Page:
U.S. freestyle skier Torin Yater-Wallace, from "brink of death" to Pyeongchang

Team USA is looking to sweep the Men's freestyle skiing halfpipe competition at the Winter Olympics, and Colorado native Torin Yater-Wallace hopes to earn a spot on the podium. Time and again, the 22-year-old has defied the odds on the halfpipe. But it's not this life-and-death sport that has dealt him his biggest challenge. Two years ago, a mysterious illness brought him to the brink of death. Yater-Wallace fought his way back, and now he's chasing redemption.

"The freedom and just the expression of yourself that you have when you're essentially just kind of creating your own path through the mountain, it's just that feeling of accomplishment when you've landed the perfect run," Yater-Wallace told CBS News' Don Dahler. "I mean, there's really nothing like it, whether it's just tricks or just catching air off of a little cliff."

Freestyle Skiing - Winter Olympics Day 9

Torin Yater-Wallace of the U.S. during the Freestyle Skiing Men's Halfpipe training on Day Nine of the PyeongChang 2018 Winter Olympic Games, at Phoenix Snow Park on February 18, 2018 in Pyeongchang, South Korea.

David Ramos/Getty Images

Yater-Wallace knows how to catch air and float in control, as he flies off a 22-foot wall.

His death-defying tricks on the halfpipe have helped make him one of the most decorated freestyle skiers in the world.

During his first run at Olympic glory in Sochi, Yater-Wallace's path to gold seemed inevitable.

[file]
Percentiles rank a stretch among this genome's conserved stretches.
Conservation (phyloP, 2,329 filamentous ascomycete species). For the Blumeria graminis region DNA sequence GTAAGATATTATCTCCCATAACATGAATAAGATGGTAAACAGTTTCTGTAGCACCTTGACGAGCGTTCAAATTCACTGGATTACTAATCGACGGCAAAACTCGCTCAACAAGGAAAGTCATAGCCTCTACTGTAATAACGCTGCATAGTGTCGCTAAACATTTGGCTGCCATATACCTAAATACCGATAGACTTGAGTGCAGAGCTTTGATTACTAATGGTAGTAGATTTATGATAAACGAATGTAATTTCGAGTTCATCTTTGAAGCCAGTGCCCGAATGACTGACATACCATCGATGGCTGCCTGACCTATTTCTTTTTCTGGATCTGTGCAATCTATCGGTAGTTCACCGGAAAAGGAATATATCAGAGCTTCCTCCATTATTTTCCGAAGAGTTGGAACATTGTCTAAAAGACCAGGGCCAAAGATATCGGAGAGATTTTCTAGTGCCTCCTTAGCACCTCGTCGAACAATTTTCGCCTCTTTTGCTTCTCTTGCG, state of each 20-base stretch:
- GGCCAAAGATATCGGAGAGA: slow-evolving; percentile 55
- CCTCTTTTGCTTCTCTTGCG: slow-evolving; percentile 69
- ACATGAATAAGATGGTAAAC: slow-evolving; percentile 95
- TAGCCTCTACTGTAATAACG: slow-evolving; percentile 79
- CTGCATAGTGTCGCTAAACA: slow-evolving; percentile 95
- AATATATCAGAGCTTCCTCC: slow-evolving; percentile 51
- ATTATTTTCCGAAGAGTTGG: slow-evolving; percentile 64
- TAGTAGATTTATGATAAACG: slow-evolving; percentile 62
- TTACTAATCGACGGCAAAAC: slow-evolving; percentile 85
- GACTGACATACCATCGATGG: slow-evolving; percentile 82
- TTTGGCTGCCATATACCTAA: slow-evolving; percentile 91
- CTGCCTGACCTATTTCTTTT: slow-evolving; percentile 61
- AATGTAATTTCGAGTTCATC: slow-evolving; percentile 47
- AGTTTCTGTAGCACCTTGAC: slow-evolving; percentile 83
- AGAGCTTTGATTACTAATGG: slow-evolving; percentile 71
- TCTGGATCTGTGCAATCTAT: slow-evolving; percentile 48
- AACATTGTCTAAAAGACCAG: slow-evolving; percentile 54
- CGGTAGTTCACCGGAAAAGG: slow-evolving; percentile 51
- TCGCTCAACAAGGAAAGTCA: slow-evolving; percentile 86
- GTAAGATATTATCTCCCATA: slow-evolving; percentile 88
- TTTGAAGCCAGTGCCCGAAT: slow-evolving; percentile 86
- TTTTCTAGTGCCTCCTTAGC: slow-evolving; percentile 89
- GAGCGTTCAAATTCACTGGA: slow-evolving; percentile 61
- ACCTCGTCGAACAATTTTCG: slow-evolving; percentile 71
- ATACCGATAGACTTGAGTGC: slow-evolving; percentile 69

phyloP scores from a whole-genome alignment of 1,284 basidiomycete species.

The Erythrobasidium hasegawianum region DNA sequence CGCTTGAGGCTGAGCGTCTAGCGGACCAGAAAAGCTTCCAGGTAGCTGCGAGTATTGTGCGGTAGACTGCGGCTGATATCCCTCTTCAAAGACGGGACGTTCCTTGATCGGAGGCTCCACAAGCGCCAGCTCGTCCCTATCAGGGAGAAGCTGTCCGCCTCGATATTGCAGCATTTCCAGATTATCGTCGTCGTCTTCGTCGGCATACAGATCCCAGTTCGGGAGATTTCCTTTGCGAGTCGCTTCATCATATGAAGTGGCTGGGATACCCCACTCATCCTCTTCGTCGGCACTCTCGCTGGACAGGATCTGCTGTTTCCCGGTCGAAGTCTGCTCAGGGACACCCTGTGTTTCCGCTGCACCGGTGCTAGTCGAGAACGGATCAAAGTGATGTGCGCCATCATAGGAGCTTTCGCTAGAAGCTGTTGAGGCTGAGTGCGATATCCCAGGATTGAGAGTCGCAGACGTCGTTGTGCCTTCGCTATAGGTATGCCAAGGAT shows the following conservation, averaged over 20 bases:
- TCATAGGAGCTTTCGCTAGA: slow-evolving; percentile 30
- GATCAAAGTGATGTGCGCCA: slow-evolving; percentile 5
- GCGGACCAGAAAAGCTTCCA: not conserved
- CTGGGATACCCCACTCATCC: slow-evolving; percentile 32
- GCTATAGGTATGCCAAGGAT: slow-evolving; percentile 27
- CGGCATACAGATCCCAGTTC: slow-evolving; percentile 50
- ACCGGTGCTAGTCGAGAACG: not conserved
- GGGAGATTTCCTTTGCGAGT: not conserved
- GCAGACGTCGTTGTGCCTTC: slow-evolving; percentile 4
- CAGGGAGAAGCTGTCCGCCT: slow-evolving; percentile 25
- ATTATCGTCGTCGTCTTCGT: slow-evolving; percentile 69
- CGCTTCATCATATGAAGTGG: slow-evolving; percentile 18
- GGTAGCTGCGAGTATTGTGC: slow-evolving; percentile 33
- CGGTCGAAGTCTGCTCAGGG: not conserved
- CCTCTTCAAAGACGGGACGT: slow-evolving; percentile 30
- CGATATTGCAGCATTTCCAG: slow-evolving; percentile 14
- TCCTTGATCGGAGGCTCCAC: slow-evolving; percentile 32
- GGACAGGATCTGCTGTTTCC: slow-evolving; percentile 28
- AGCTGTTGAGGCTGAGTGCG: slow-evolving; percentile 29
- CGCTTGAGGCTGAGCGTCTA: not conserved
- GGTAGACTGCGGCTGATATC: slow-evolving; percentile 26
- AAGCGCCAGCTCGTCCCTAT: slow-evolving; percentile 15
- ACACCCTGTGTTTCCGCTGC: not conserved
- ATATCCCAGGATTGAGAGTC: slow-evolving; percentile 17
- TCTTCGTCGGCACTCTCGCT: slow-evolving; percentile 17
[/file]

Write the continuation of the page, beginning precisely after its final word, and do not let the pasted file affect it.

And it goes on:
But shortly before the Games, his mother was diagnosed with cancer.

And, following an accident during a routine treatment, he suffered a collapsed lung. Yater-Wallace finished in a disappointing 26th place.

In 2015, Yater-Wallace developed a rare infection in his liver and gall bladder that put him in a 10-day medically-induced coma.


Freeskier Torin Yater-Wallace.

CBS News

Ironically, Yater-Wallace said, "Whilst I do a dangerous sport that people have lost their life competing in, my biggest life-threatening event was an infection to my internal organs. And I was on full life-support and, you know, really was on the brink of death."

Dahler asked, "Did you know at the time you were that close?"

"I was in and out of a few doctors; in, out of the ER a few times; [they] essentially told me I had a flu-like virus and, you know, 'Here's some Tamiflu,'" he replied. "And things just got worse and worse. And from there, I woke up, like, ten days later. So, I mean, at the time I really didn't realize the extent of the situation. I was just in dire pain, and had never been so sick in my life."

His father's absence added to the pain; he was in prison for defrauding clients.

"You know, it's really frustrating for him more so than me, when your son is, you know, on his deathbed and might not make it, and you can't do anything," Yater-Wallace said.

The mere act of breathing was a challenge. But, Yater-Wallace soon recovered and took fate into his own hands.

"It was one of the scarier moments in my entire life," he said. "And it was a fluke, and there's nothing I could have done to prevent what happened to me happening. And, I mean, ultimately you just really have to take the good from such a horrible event and use it as motivation to come back."

And come back he did.

Just two months after his near-death scare, he won the gold medal at the X Games in Oslo, Norway.

Now, with a renewed sense of purpose, he hopes to persevere one more time.

"The Olympics is just such a cool opportunity," he said. "Everything is personal, everything's for you in a somewhat selfish way. So, it's kind of that opportunity to go to this tournament of the countries and kind of represent something bigger than yourself."

Yater-Wallace will soon get another chance to do just that. Qualifications for his event begin today. And his mother, who is cancer-free, will be in South Korea rooting for him, alongside his sister and father.